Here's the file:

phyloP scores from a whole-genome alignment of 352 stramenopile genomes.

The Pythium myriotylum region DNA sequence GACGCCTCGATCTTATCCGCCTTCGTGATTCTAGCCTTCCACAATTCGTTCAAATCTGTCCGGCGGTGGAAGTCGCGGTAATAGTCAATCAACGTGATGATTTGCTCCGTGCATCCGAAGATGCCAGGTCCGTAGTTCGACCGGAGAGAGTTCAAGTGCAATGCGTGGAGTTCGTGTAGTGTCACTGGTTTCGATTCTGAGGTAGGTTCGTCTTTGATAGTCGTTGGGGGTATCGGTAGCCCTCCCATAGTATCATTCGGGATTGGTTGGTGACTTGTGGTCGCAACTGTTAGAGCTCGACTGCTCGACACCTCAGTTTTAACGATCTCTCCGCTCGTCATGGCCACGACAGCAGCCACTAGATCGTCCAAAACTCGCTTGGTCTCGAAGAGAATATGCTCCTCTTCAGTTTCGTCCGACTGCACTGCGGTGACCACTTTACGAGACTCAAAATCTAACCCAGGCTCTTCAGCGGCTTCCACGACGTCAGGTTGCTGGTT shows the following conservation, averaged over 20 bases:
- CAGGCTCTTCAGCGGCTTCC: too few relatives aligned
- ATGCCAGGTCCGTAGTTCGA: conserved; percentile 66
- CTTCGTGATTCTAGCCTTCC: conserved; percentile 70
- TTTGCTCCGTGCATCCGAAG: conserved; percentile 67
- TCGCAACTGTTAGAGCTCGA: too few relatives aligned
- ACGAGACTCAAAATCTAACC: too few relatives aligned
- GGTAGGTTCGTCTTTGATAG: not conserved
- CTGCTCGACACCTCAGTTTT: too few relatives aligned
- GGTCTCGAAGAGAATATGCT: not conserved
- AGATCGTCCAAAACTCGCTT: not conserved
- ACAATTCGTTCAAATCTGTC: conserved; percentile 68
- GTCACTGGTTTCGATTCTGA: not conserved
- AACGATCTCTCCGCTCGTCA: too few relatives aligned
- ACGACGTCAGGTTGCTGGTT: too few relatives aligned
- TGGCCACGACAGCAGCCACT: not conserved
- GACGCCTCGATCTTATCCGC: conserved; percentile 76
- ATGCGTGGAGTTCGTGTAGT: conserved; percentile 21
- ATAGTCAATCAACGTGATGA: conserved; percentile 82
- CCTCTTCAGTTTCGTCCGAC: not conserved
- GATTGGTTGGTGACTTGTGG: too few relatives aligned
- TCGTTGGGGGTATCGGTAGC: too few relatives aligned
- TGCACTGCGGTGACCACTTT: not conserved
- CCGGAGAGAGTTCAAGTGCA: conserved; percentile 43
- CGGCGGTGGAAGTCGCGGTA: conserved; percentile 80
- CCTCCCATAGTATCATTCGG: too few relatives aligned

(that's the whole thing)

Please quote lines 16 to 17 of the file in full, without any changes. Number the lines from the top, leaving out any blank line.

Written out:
- ACGACGTCAGGTTGCTGGTT: too few relatives aligned
- TGGCCACGACAGCAGCCACT: not conserved